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NewbieAF

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  1. Correct, which is why I said I would have liked to see the component give the employees the information for the contractor. It was public knowledge at that point. If they wish to reach out to the new contractor, that is on them. I see the problems with the component getting involved. I pointed that out at the beginning. I’m trying to be better prepared for next time. I am also still interested in transition in general. Say it is one employee. The component loves him. The employee wants to stay. Is not interested in other opportunities with the incumbent. The new contractor wants to hire him. Nobody wants a disruption of service. Who contacts who first? What can and can’t be done. How did the new contractor find out the component loves the person in place? 🙂 I don’t know. I don’t want to stray too far. I’ve gotten a lot of great feedback to this point.
  2. Thanks for the responses. Their information was not released without their permission. They knew the contract was ending. The component asked if they would be interested in staying on with the new contractor. I would have liked for them to be given the new contractors information and let the employees reach out to them. I think that once the component knew they would like to stay, they provided the new contractor with their information. With their permission. I am really interested in what formerfed was discussing, and it kind of relates to this as well. The new contractor was looking for information from the component more along the lines of a recommendation of current employees. If all of them would like to stay on, and all of them contact the new contractor, the new contractor is still likely to ask somebody with knowledge of their performance for their thoughts.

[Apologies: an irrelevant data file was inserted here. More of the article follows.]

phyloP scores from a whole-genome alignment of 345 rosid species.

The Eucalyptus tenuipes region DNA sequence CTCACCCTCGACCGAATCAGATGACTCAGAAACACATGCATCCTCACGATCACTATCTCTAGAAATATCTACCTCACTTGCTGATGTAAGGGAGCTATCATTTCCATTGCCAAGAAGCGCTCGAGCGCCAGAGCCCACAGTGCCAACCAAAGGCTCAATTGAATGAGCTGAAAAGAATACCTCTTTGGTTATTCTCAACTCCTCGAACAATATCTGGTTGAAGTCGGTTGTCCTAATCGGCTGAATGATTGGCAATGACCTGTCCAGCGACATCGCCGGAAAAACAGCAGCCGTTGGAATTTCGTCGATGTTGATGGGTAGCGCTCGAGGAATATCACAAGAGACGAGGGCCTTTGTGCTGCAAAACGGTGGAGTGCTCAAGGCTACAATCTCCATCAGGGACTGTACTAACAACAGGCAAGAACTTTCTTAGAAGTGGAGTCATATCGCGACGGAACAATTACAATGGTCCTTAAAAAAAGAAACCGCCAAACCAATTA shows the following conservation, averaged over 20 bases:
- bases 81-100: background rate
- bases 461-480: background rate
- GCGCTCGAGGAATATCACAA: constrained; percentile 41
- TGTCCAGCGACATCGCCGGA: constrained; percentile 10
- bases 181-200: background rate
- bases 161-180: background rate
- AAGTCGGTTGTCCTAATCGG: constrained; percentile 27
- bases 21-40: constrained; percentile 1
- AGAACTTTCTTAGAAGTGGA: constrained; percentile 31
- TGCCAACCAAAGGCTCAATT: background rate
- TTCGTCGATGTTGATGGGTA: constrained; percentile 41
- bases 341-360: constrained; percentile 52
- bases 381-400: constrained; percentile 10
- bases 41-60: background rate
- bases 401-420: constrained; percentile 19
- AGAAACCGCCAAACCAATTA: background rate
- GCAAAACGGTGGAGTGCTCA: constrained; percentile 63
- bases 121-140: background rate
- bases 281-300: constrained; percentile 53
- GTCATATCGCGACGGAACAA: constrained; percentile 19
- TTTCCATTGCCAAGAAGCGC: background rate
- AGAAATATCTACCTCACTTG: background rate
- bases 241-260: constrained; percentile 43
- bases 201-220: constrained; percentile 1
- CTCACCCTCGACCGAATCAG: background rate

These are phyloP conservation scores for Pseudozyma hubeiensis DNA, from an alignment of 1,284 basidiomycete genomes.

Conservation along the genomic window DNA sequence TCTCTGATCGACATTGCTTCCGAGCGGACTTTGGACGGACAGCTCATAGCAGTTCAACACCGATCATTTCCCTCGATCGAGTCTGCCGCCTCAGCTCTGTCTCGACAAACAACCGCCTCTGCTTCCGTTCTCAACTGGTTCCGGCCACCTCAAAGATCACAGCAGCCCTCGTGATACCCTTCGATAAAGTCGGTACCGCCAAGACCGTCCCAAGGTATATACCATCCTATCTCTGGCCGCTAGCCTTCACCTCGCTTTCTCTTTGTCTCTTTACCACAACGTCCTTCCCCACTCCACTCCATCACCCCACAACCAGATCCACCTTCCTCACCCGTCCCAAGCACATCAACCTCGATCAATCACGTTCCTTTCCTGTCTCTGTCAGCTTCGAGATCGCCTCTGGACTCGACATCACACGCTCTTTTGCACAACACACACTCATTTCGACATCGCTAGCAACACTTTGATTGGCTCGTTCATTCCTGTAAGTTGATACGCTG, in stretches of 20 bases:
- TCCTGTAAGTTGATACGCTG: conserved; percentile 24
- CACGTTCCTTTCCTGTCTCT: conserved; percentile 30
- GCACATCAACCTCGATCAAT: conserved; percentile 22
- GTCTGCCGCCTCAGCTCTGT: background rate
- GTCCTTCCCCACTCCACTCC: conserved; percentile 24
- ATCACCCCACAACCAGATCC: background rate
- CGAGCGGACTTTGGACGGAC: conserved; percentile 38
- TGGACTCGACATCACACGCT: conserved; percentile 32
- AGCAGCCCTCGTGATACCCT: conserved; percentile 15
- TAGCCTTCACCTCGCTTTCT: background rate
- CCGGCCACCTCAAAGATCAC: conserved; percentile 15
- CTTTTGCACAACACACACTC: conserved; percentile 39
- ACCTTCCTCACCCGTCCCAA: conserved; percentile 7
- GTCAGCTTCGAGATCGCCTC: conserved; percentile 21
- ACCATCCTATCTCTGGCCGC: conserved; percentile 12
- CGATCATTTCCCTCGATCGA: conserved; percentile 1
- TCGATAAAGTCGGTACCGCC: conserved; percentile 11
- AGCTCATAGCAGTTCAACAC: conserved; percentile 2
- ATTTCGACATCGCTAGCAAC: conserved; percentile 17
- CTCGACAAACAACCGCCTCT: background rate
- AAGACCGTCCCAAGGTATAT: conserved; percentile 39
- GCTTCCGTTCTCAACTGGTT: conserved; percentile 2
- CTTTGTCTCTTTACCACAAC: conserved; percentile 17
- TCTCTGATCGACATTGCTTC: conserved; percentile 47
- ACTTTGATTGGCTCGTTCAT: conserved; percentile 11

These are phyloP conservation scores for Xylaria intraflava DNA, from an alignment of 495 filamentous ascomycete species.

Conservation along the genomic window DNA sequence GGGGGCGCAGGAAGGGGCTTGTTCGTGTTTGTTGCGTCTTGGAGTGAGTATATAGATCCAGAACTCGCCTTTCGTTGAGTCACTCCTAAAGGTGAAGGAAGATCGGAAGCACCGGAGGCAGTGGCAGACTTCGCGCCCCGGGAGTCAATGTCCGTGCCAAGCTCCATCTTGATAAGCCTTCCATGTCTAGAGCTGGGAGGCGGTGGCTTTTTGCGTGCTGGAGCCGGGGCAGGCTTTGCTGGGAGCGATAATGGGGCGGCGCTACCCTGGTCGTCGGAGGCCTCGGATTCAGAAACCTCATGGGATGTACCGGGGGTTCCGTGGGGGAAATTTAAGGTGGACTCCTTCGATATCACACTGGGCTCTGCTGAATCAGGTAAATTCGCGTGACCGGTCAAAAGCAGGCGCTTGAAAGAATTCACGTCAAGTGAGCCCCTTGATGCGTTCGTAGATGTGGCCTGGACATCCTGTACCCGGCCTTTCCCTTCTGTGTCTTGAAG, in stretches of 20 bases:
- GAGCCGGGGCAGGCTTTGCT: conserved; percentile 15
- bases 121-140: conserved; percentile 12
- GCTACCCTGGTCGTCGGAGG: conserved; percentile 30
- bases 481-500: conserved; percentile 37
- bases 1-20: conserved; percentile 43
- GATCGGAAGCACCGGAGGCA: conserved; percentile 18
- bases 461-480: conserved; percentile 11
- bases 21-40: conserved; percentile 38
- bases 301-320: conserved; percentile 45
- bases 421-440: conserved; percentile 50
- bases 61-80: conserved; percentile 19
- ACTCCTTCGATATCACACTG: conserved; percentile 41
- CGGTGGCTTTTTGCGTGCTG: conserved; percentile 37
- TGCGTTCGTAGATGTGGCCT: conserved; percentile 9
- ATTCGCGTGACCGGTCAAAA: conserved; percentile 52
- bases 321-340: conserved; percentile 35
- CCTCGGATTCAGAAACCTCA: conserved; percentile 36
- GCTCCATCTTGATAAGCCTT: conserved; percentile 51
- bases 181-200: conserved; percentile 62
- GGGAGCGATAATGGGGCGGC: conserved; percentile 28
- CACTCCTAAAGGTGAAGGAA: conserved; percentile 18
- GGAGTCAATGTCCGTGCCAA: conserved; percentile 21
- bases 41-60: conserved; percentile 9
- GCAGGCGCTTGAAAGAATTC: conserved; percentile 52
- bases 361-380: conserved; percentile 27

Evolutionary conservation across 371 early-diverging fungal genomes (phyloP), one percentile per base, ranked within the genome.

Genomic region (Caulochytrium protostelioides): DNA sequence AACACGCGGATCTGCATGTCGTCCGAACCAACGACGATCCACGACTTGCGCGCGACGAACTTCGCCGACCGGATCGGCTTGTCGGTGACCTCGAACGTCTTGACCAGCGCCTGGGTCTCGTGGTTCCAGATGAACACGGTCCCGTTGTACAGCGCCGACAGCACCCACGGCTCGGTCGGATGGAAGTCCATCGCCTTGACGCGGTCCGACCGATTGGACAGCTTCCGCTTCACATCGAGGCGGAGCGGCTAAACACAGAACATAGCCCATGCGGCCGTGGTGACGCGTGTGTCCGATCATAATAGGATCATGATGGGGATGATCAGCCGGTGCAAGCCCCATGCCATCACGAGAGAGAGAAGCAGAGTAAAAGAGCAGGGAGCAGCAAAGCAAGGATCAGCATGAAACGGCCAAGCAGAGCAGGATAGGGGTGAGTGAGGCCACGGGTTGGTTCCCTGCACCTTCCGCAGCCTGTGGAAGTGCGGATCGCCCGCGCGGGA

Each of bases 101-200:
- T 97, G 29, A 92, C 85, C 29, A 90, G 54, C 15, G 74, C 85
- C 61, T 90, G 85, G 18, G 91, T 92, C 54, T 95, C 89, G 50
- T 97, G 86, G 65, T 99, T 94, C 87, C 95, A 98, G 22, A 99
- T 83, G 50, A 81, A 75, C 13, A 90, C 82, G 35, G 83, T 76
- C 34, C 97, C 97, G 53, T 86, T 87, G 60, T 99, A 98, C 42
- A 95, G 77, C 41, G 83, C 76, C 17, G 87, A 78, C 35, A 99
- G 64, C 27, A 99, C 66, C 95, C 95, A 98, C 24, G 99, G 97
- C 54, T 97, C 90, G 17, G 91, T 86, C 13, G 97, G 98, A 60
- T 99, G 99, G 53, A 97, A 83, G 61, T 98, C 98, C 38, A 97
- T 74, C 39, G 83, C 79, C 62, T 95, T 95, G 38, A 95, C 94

3. Thanks, C Culham. Once again, I really appreciate the dialogue. 52.222-41 is not in the contract, but I was looking at this earlier. It is not a collectively bargained position, but there was a wage determination (SCA). I will review, more closely, the additional aspects of it. Very much appreciated and grateful.
  4. Thank you for the response. This was my first real solicitation (Option years, etc.). Having a blast. FWIW, I told the COR to not answer that question if it came up in the kick-off meeting, which it did. I told them I would follow-up on it. The component, at some point, followed up while I sought guidance. The incumbent is angry. They failed to perform several times during the last quarter with employees not showing up. The invoice was rejected and equitable adjustment was offered. That’s when the incumbent brought up the transfer of information. The issues were not related, but conflated. I was just curious as to, at a minimum, best practice, if nothing is spelled out in black and white. And if it is in black and white, what that is? I have been searching. Loving the forum and my new job! Again, thank you for taking the time to reply.
  5. At the end of OY4 one contractor was being replaced by another. The new contractor said it is always their preference to retain staff that the component is happy with and have demonstrated good performance. This contract would not be affected by any EO. The component provided the name and contact info for the staffers to the new contractor. The soon to be previous contractor states that the government should have referred the new contractor to them for the transfer of information. Just curious if anyone has come across this, and if there is a regulation/protocol/best practice that you are aware of?
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